“My brothers, as believers in our glorious Lord Jesus Christ, don’t show favoritism” (James 2:1).

That should be enough said; just don’t. We probably don’t think of ourselves as showing favoritism but when we show unfavoritism, it’s the same thing. How do you think the organization PETA feels about hunters or vice versa? Hunters label them as a group of idiots, and they label hunters as barbarians. That’s prejudice. Prejudice isn’t limited to race. It has as many forms as there are differences in people.

And, prejudice is sin. James wrote, “If you show favoritism, you sin” (James 2:9).

Peter encountered his own prejudice and it could have kept him from meeting a really good man. God told Peter to go to a man named Cornelius’ house. Cornelius was a Roman soldier–a Gentile. Peter wouldn’t have gone to a Gentile’s house, but God changed Peter’s heart by giving him a vision. “He saw heaven opened and something like a large sheet being let down to earth by its four corners. It contained all kinds of four footed animals as well as reptiles of the earth and birds of the air, ‘Get up, Peter. Kill and eat.’ ‘Surely not, Lord’ Peter replied. I have never eaten anything impure or unclean.’ The voice spoke to him a second time, ‘Do not call anything impure that God has made clean’” (Acts 10:10-15). PETA wouldn’t like that verse, but God got his point across and Peter went to Cornelius’ house. When he got there, he told Cornelius: “You are well aware that it is against our law for a Jew to associate with a Gentile or visit him. But God has shown me that I should not call any man impure or unclean” (Acts 10:28). Peter had placed all the Gentiles in one bag and labeled it unclean.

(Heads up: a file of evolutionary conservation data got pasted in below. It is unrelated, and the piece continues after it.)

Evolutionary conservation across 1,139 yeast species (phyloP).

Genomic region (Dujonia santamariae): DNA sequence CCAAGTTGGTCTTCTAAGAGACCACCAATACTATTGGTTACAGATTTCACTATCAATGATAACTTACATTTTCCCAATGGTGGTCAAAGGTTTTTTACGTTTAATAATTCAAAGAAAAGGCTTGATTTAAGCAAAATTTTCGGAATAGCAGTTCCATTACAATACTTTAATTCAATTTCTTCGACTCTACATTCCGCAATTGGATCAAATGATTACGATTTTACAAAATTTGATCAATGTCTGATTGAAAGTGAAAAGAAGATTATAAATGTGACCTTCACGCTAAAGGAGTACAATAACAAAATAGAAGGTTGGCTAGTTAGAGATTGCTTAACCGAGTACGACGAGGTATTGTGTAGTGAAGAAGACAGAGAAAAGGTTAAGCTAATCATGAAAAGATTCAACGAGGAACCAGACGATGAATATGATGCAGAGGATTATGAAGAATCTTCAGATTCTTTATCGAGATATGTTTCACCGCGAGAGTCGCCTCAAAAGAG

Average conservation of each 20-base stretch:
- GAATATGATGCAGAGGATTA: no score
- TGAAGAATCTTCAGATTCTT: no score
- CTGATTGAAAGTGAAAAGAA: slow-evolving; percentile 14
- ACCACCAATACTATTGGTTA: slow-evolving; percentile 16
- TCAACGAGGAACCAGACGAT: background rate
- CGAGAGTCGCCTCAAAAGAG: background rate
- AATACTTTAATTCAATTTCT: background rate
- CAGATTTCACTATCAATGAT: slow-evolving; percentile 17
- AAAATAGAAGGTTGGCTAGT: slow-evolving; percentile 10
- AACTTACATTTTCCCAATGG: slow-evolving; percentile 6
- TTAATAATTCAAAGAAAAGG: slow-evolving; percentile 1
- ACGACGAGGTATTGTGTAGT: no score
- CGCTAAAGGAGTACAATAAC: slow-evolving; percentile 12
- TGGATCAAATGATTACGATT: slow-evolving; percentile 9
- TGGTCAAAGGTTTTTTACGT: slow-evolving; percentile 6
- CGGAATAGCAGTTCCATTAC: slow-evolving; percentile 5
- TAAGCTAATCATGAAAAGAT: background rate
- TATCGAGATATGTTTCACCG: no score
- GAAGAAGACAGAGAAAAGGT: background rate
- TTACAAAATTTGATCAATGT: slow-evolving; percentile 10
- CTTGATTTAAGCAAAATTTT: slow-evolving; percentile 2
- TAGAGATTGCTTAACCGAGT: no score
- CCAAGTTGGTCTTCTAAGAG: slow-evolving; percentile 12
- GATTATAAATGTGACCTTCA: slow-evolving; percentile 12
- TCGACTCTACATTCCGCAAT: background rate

We are different colors, languages and interests, but we sin when we put an “inferior” label on anyone.

Cornelius, as it turned out, was someone Peter had a lot in common with. “He and all his family were devout and God – fearing; he gave generously to those in need and prayed to God regularly” (Acts 10:2). Peter would have never met him if God hadn’t helped him overcome his prejudice. I’m guessing that both Peter and Cornelius were really glad he did.



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